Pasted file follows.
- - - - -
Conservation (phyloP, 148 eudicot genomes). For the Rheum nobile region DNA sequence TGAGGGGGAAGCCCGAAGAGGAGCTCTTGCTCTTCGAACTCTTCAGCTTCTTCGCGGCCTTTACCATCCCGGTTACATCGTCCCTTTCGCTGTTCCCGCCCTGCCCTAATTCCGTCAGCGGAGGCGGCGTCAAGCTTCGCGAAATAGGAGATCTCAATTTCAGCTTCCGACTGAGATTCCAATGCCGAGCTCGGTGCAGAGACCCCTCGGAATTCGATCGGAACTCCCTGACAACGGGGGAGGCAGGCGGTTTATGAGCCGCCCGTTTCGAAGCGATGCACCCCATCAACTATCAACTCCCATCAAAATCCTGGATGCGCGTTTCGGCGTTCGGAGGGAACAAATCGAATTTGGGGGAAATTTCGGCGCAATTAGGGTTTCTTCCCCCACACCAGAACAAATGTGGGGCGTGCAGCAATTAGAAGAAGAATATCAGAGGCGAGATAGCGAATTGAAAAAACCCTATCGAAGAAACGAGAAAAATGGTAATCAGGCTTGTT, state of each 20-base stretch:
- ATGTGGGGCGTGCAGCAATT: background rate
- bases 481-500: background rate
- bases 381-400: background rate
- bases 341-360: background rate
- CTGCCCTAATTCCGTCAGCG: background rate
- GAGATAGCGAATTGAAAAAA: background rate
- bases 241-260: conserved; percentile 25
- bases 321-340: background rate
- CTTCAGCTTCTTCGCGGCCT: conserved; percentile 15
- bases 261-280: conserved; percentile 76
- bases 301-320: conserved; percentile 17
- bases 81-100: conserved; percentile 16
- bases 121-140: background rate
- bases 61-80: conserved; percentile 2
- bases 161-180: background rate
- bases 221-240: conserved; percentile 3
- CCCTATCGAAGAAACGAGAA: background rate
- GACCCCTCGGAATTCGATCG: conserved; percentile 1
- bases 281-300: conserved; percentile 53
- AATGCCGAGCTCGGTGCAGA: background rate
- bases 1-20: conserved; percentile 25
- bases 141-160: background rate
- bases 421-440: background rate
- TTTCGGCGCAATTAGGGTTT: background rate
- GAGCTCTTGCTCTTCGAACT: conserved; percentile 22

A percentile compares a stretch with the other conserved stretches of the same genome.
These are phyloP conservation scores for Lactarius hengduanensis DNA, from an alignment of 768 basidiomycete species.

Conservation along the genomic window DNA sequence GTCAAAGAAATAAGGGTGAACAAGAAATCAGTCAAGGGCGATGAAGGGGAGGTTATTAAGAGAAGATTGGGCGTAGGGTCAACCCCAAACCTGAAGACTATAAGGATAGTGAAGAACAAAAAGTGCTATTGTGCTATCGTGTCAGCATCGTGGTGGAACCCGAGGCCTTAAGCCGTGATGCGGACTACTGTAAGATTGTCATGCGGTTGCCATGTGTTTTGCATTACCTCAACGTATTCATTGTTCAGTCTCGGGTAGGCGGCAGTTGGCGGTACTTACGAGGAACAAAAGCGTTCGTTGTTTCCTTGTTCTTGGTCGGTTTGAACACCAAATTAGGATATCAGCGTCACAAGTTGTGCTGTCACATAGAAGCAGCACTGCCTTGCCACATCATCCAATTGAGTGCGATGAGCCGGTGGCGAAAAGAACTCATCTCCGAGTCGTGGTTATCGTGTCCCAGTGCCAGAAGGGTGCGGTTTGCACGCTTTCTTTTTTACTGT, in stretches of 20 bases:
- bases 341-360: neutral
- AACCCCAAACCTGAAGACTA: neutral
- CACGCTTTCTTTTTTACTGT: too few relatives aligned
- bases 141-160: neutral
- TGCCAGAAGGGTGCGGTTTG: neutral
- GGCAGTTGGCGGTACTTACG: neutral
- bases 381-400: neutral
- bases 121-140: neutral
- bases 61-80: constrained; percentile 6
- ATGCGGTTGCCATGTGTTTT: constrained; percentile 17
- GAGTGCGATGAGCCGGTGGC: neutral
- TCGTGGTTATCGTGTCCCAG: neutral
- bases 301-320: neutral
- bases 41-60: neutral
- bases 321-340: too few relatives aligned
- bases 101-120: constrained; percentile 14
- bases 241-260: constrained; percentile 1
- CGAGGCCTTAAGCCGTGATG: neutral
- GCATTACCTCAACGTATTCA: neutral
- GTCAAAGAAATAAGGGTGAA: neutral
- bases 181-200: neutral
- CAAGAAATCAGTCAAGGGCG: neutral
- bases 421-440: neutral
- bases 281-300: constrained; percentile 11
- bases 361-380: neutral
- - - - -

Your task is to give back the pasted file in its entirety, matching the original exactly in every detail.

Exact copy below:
Conservation (phyloP, 148 eudicot genomes). For the Rheum nobile region DNA sequence TGAGGGGGAAGCCCGAAGAGGAGCTCTTGCTCTTCGAACTCTTCAGCTTCTTCGCGGCCTTTACCATCCCGGTTACATCGTCCCTTTCGCTGTTCCCGCCCTGCCCTAATTCCGTCAGCGGAGGCGGCGTCAAGCTTCGCGAAATAGGAGATCTCAATTTCAGCTTCCGACTGAGATTCCAATGCCGAGCTCGGTGCAGAGACCCCTCGGAATTCGATCGGAACTCCCTGACAACGGGGGAGGCAGGCGGTTTATGAGCCGCCCGTTTCGAAGCGATGCACCCCATCAACTATCAACTCCCATCAAAATCCTGGATGCGCGTTTCGGCGTTCGGAGGGAACAAATCGAATTTGGGGGAAATTTCGGCGCAATTAGGGTTTCTTCCCCCACACCAGAACAAATGTGGGGCGTGCAGCAATTAGAAGAAGAATATCAGAGGCGAGATAGCGAATTGAAAAAACCCTATCGAAGAAACGAGAAAAATGGTAATCAGGCTTGTT, state of each 20-base stretch:
- ATGTGGGGCGTGCAGCAATT: background rate
- bases 481-500: background rate
- bases 381-400: background rate
- bases 341-360: background rate
- CTGCCCTAATTCCGTCAGCG: background rate
- GAGATAGCGAATTGAAAAAA: background rate
- bases 241-260: conserved; percentile 25
- bases 321-340: background rate
- CTTCAGCTTCTTCGCGGCCT: conserved; percentile 15
- bases 261-280: conserved; percentile 76
- bases 301-320: conserved; percentile 17
- bases 81-100: conserved; percentile 16
- bases 121-140: background rate
- bases 61-80: conserved; percentile 2
- bases 161-180: background rate
- bases 221-240: conserved; percentile 3
- CCCTATCGAAGAAACGAGAA: background rate
- GACCCCTCGGAATTCGATCG: conserved; percentile 1
- bases 281-300: conserved; percentile 53
- AATGCCGAGCTCGGTGCAGA: background rate
- bases 1-20: conserved; percentile 25
- bases 141-160: background rate
- bases 421-440: background rate
- TTTCGGCGCAATTAGGGTTT: background rate
- GAGCTCTTGCTCTTCGAACT: conserved; percentile 22

A percentile compares a stretch with the other conserved stretches of the same genome.
These are phyloP conservation scores for Lactarius hengduanensis DNA, from an alignment of 768 basidiomycete species.

Conservation along the genomic window DNA sequence GTCAAAGAAATAAGGGTGAACAAGAAATCAGTCAAGGGCGATGAAGGGGAGGTTATTAAGAGAAGATTGGGCGTAGGGTCAACCCCAAACCTGAAGACTATAAGGATAGTGAAGAACAAAAAGTGCTATTGTGCTATCGTGTCAGCATCGTGGTGGAACCCGAGGCCTTAAGCCGTGATGCGGACTACTGTAAGATTGTCATGCGGTTGCCATGTGTTTTGCATTACCTCAACGTATTCATTGTTCAGTCTCGGGTAGGCGGCAGTTGGCGGTACTTACGAGGAACAAAAGCGTTCGTTGTTTCCTTGTTCTTGGTCGGTTTGAACACCAAATTAGGATATCAGCGTCACAAGTTGTGCTGTCACATAGAAGCAGCACTGCCTTGCCACATCATCCAATTGAGTGCGATGAGCCGGTGGCGAAAAGAACTCATCTCCGAGTCGTGGTTATCGTGTCCCAGTGCCAGAAGGGTGCGGTTTGCACGCTTTCTTTTTTACTGT, in stretches of 20 bases:
- bases 341-360: neutral
- AACCCCAAACCTGAAGACTA: neutral
- CACGCTTTCTTTTTTACTGT: too few relatives aligned
- bases 141-160: neutral
- TGCCAGAAGGGTGCGGTTTG: neutral
- GGCAGTTGGCGGTACTTACG: neutral
- bases 381-400: neutral
- bases 121-140: neutral
- bases 61-80: constrained; percentile 6
- ATGCGGTTGCCATGTGTTTT: constrained; percentile 17
- GAGTGCGATGAGCCGGTGGC: neutral
- TCGTGGTTATCGTGTCCCAG: neutral
- bases 301-320: neutral
- bases 41-60: neutral
- bases 321-340: too few relatives aligned
- bases 101-120: constrained; percentile 14
- bases 241-260: constrained; percentile 1
- CGAGGCCTTAAGCCGTGATG: neutral
- GCATTACCTCAACGTATTCA: neutral
- GTCAAAGAAATAAGGGTGAA: neutral
- bases 181-200: neutral
- CAAGAAATCAGTCAAGGGCG: neutral
- bases 421-440: neutral
- bases 281-300: constrained; percentile 11
- bases 361-380: neutral